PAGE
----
Ani DiFranco played a bunch of old songs at her Denver concert at the Ogden Theatre - Reverb

Live review: Ani DiFranco, Buddy Wakefield @ the Ogden Theatre

Ani DiFranco employed her wayback machine at her Ogden Theatre concert, playing some older material to big cheers from the crowd. Photo by Joshua Elioseff.

Ani DiFranco employed her wayback machine at her Ogden Theatre concert, playing some older material to big cheers from the crowd. Photo by Joshua Elioseff.

In fall 1980, the Grateful Dead played a series of shows at the Warfield in San Francisco and Radio City Music Hall in New York. Recordings from the shows were later released in a compilation titled “For the Faithful” (later renamed “Reckoning”).

Based on the selection of old chestnuts in her set Thursday at the Ogden, Ani DiFranco’s show could have been her answer to “For the Faithful.” While the show wasn’t all older material, and in fact two of the strongest songs were new, the loudest cheers were reserved for older songs.

View a full photo gallery of this concert.

That was something DiFranco herself acknowledged when she talked about learning older songs and how it involves her pulling out her records and listening to them, which she laughingly said was “traumatic.” A friend would download lyrics and guitar parts online and give them to her, saying “Learn this, bitch,” she said.

The contrast with DiFranco’s Colorado Springs show was dramatic, in part, perhaps, due to the venue. Armstrong Hall is a seated theater, and while patrons occasionally danced, much of the show was seated. At the Ogden, people were on their feet dancing from the opening song, a blazing rendition of “Shy.”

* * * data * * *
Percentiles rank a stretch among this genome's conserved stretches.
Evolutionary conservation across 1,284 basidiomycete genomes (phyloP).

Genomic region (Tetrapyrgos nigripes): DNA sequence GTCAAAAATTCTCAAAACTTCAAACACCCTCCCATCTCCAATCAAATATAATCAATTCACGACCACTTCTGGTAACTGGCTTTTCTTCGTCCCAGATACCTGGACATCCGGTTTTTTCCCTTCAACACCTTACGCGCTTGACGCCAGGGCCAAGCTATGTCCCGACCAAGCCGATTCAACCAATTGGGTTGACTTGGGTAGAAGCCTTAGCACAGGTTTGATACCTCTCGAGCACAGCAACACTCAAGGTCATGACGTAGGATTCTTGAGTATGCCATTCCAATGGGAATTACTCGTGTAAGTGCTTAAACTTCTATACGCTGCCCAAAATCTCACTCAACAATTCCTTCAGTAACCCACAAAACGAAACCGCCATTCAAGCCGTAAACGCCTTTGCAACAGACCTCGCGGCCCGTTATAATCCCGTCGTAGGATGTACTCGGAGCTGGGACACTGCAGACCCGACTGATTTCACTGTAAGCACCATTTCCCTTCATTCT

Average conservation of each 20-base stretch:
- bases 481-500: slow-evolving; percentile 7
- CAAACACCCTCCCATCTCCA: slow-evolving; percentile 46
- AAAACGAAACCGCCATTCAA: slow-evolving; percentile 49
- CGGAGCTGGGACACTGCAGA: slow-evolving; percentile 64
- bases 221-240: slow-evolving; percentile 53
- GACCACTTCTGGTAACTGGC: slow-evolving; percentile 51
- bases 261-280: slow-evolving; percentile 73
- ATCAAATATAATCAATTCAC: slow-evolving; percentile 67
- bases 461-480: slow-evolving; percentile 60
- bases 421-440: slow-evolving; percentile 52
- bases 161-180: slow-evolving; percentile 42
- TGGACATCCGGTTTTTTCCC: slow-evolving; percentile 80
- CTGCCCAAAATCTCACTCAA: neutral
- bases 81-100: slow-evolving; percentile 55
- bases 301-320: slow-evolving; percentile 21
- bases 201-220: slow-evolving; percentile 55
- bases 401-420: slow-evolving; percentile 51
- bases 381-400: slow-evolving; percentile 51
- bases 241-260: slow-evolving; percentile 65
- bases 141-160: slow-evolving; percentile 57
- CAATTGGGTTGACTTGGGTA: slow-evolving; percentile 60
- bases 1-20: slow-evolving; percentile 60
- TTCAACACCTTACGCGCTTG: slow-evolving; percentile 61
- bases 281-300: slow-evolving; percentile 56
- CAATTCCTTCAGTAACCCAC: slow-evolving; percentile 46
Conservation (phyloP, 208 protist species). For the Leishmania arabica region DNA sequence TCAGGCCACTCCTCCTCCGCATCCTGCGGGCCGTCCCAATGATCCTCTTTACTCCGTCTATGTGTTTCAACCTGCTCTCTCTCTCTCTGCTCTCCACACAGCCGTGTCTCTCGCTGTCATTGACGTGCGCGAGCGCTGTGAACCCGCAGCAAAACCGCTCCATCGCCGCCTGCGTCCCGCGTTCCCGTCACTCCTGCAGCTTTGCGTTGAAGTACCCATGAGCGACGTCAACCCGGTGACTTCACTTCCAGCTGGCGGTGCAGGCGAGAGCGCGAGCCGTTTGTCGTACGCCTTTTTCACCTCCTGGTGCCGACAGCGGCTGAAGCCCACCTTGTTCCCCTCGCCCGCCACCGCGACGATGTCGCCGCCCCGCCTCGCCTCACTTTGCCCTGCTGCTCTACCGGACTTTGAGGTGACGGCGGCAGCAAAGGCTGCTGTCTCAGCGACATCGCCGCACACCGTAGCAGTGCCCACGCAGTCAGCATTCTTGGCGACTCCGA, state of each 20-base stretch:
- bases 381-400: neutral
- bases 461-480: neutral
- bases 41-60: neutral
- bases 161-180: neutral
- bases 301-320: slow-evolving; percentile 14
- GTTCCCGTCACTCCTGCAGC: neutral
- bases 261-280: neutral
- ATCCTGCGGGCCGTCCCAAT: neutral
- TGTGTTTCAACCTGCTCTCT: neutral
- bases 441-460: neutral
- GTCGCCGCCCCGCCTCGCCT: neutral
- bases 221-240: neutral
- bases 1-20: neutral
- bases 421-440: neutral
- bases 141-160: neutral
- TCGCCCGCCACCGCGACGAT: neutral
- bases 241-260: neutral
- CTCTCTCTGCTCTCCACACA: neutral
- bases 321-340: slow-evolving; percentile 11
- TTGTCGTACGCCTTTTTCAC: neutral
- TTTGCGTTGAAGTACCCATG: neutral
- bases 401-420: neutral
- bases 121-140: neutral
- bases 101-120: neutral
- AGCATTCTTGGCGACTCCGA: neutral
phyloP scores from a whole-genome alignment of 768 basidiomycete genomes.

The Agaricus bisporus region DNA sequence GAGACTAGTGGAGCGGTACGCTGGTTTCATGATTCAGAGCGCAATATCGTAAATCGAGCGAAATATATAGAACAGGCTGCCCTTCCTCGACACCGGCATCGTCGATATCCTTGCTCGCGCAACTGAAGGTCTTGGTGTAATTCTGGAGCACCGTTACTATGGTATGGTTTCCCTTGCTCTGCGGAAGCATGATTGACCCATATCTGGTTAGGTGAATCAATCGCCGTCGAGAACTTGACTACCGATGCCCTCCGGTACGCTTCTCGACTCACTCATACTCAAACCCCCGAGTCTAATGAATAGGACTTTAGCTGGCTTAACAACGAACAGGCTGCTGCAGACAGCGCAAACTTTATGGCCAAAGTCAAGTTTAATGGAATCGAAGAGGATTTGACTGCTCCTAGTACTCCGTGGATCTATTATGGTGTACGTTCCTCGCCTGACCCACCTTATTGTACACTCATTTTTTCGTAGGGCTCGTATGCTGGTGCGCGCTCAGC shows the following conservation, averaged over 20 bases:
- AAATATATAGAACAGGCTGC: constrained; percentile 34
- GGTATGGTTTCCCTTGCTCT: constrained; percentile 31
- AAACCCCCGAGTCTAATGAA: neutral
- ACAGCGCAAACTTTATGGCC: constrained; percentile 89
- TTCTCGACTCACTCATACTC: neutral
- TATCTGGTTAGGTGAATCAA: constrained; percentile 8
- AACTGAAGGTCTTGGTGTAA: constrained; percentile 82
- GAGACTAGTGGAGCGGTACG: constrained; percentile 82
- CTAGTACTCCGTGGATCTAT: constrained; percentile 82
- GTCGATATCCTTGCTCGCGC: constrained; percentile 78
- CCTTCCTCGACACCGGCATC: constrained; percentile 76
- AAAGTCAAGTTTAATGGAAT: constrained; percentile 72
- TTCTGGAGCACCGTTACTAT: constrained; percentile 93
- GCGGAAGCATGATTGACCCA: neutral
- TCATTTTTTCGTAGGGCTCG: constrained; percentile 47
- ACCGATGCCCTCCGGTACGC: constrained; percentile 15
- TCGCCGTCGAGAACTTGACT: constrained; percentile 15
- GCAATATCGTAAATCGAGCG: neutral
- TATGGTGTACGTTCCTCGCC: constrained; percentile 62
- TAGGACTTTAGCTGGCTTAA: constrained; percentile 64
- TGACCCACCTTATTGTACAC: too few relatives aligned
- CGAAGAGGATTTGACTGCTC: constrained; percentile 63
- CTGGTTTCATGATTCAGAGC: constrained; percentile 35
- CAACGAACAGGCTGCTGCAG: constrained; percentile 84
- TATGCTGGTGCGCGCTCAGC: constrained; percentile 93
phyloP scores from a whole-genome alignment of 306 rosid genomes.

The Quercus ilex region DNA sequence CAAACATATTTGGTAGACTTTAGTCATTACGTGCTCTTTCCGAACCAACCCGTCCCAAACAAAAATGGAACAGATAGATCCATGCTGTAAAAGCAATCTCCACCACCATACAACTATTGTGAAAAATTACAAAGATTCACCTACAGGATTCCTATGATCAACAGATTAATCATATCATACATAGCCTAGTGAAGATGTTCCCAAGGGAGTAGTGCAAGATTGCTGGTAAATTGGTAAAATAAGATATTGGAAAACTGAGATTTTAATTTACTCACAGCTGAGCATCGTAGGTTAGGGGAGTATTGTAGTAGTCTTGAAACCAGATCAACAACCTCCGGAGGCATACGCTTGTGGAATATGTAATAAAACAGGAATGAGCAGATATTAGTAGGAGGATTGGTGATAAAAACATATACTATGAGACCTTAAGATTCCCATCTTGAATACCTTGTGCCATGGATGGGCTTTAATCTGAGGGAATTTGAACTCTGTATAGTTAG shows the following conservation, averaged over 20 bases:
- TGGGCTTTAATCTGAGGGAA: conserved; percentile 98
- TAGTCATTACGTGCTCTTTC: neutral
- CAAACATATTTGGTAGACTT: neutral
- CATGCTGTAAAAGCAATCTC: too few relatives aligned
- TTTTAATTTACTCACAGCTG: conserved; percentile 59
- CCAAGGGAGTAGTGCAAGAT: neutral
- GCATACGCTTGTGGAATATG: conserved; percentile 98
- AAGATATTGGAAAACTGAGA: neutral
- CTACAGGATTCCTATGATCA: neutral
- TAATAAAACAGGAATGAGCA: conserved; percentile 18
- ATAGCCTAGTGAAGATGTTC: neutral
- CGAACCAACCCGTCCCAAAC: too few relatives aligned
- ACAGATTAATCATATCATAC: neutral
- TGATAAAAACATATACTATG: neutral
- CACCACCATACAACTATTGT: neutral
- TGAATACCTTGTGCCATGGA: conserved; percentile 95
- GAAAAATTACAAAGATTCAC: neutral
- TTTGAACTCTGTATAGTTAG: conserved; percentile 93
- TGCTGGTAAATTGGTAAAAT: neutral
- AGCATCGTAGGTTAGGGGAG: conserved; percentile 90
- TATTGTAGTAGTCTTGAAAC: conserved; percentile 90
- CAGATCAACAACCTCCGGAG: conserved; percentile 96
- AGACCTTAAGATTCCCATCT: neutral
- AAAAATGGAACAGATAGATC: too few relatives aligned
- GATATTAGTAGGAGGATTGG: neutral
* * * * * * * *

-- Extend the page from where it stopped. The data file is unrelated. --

Perched closer to the stage, it was also easier to appreciate the nuances of DiFranco’s musical genius. Compared to modern pop stars, who change outfits every song, DiFranco wore the same wife-beater she had on the other night. However, she changed guitars almost every song. You could also see her technique of taping picks to her fingers, and how she used it to great effect on a brilliant “Dilate,” attacking the strings with percussive picking and using the open tuning to create lush chord changes.

The older songs that really sparkled included “Angry Anymore” and the angsty “Napoleon,” with many in the audience singing along with every word.

Not every older song worked, however, as DiFranco reworks many of her older tunes as she brings them back into her repertoire. The newer version of “She Says,” from 1991’s “Not So Soft,” seemed to lack the desperation of the original, which matched the lyrical content of the song, instead played like more of a lullaby, at a languid pace.

Several newer songs were sprinkled into the set, including her brilliant reworked version of Pete Seeger’s “Which Side Are You On?” and the perfectly distilled fury of “Amendment,” which really lifted off on the last chorus with a dramatic drum beat from Andy Borger, turning the aggressive song into something border on acoustic metal.

During the jazzy “See See,” DiFranco commented on the prevalent smell of pot, saying, “It smells good in here.”

Backing musicians Todd Sickafoose and Borger shone on various songs. During “If You’re Not,” Sickafoose played a hypnotic descending bass line under Ani’s guitar. On “Zoo,” DiFranco laughingly said that Borger would be in trouble for cruelty to animals, and that in heaven, you might see “cows beating on a dude with a stick.”

DiFranco will headline the Folks Festival in Lyons in August, and she’s releasing a new CD in the fall.

View a full photo gallery of this concert.

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Candace Horgan is a Denver freelance writer/photographer and regular contributor to Reverb. When not writing and shooting, she plays guitar and violin in Denver band the defCATS.

Joshua Elioseff is a Boulder-based freelance photographer and regular Reverb contributor. Check out his website.

  • JT

    “Compared to modern pop stars, who change outfits every song, DiFranco wore the same wife-beater she had on the other night.”Why make this comparison? DiFranco is not a “modern pop star.” Why compare her to one? It seems you're setting up a straw man to argue that DiFranco is authentic (you could make such an argument with her music, label, politics, etc.) compared to the the “modern pop star,” which could include any U2 or Elton John concert. I don't think anyone would expect DiFranco to change outfits between every song. In fact, I can''t believe there are many shows at the Ogden that do include outfit changes. I would only hope seeing Elton John that he would change outfits, which is no less authentic. Pop stars are pop stars for a reason. Folk icons are folk icons for a reason.